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Lesson Transcript

Hello, and welcome to the Culture Class- Holidays in Iran Series at PersianPod101.com. In this series, we’re exploring the traditions behind Iranian holidays and observances. I’m Eric, and you're listening to Season 1, Lesson 1, New Year’s Day. In Persian, it’s called Nowrooz.
In Iran, the New Year traditionally begins on the first day of spring, typically sometime around March 20. Iranians start their New Year as the earth awakens from its winter hibernation and plants spring forth from the ground, which is why the New Year is called Nowrooz, meaning “new day” in Persian.
In this lesson, you will learn about how during Nowrooz, members of Iranian families gather around the Sofre-ye Haft-Seen, literally meaning the seven 'S's table, to wish each other a happy New Year, eat dinner, and relax together.
Now, before we get into more detail, do you know the answer to this question-
What is commonly eaten on the first day of the New Year in Iran?
If you don't already know, you’ll find out a bit later. Keep listening.
Nowrooz activities actually begin several days before the Eid. One of these activities is spring cleaning. In each household, family members clean, wash, and tidy up their living spaces in preparation for the Eid, which means feast. These activities are called Khaane Tekaani, which literally means the shaking out or removing of dust from the house. After this is finished, the family members put on their new, clean clothes and wait for the New Year to come.
When Iranians hear the word Nowrooz, they often think of Sofre-ye Haft-Seen, which refers to a series of objects and foods that are set on the table or onto a piece of cloth, the names of which all begin with the sound ‘s’ in Persian.These objects represent concepts such as goodness and blessings. Among them, there is usually Senjed, which is dried oleaster wild olive fruit, Sib or apple, Sabzeh or sprouts from green plants, Samanoo or sweet pudding, Sir or garlic, Serkeh or vinegar, Somaq or sumac, and Sekke, which is a coin. A mirror, a candle, a goldfish, colored eggs, and a collection of Hafez poems are also oftentimes included. Family members gather around the display to congratulate each other on the Eid, and older members give younger ones money as a New Year’s gift.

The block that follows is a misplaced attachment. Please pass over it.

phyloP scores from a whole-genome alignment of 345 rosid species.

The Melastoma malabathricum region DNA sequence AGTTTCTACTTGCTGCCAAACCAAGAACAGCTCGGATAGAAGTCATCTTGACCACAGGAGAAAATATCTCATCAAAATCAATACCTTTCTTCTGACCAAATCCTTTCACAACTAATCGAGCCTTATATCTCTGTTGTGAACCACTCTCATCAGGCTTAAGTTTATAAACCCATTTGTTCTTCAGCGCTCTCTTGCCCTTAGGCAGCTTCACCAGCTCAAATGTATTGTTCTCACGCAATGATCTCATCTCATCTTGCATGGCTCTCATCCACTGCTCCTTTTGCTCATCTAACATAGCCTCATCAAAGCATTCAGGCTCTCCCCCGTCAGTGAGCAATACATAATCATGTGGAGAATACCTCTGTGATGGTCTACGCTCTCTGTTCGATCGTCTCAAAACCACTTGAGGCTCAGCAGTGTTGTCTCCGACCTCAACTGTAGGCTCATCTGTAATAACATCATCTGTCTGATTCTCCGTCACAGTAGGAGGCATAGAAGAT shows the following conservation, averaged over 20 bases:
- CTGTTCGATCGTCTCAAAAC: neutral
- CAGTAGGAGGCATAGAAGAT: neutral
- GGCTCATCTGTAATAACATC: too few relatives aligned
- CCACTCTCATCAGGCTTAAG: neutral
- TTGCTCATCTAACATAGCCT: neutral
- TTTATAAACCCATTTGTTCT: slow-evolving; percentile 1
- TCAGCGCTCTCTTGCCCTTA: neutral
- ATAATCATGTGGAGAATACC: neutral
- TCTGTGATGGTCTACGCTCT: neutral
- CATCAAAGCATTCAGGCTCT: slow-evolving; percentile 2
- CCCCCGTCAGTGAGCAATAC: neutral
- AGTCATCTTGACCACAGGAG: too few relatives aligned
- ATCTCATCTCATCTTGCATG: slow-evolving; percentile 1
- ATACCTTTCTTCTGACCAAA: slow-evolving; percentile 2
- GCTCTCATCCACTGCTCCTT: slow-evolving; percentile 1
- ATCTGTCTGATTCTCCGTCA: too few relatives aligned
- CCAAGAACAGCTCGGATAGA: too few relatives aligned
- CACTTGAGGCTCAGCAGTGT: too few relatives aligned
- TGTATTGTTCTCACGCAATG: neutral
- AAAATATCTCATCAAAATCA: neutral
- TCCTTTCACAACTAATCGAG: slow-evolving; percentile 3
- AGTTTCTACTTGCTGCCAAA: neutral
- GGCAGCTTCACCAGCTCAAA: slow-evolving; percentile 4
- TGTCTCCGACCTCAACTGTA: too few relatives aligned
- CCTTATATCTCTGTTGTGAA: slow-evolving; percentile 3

One of the most important traditions that still remains intact from ancient times is eid didani. On eid didani, people visit relatives, friends, and acquaintances, and the host receives their guests by giving them candies, dried nuts, and fruits. Making trips out to various towns and spending time outdoors are popular activities among Iranians on Nowrooz. This way, people prepare themselves for a year full of work, activity, jubilation, and success. The older members of the family present the Eidi or New Year’s gift, which in most cases is cash in brand new bills, to the younger members.
Did you know that Iranians also celebrate a character similar to Santa Claus during Nowrooz called Amoo Nowrooz, or Uncle Nowrooz? Like his western counterpart, Uncle Nowrooz is a kind old man with a white beard who announces the coming New Year to the people. There is another character related to the New Year named Haji Firooz. With a black face and red clothes, he dances, sings, beats a drum, and performs comical routines to amuse onlookers in the streets.
Now it's time to answer our quiz question-
What is commonly eaten on the first day of the New Year in Iran?
The first food eaten in the New Year is usually Sabzi Polo baa Maahi, a dish comprised of rice, fish, chopped vegetables, spices, salt, and oil. The components of this dish represent the productivity of nature, the bounty of rice, and the active movements of fish. Eating this food on Nowrooz symbolizes an appreciation for the bounties provided by God in the New Year.
So listeners, how did you like this lesson? Did you learn anything interesting?
How is the New Year celebrated in your country?
Leave us a comment telling us at PersianPod101.com!
And I’ll see you in the next lesson!

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PersianPod101.com
Monday at 6:30 pm
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How is the New Year celebrated in your country?

 

PersianPod101.com
Saturday at 12:44 pm
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Hello Kostantina


Thank you for your complement :smile::heart::thumbsup:

We are happy that you liked our lesson.


Cheers,

Mohammad,

Team PersianPod101.com

Kostantina
Tuesday at 10:41 am
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Really enjoyed this lesson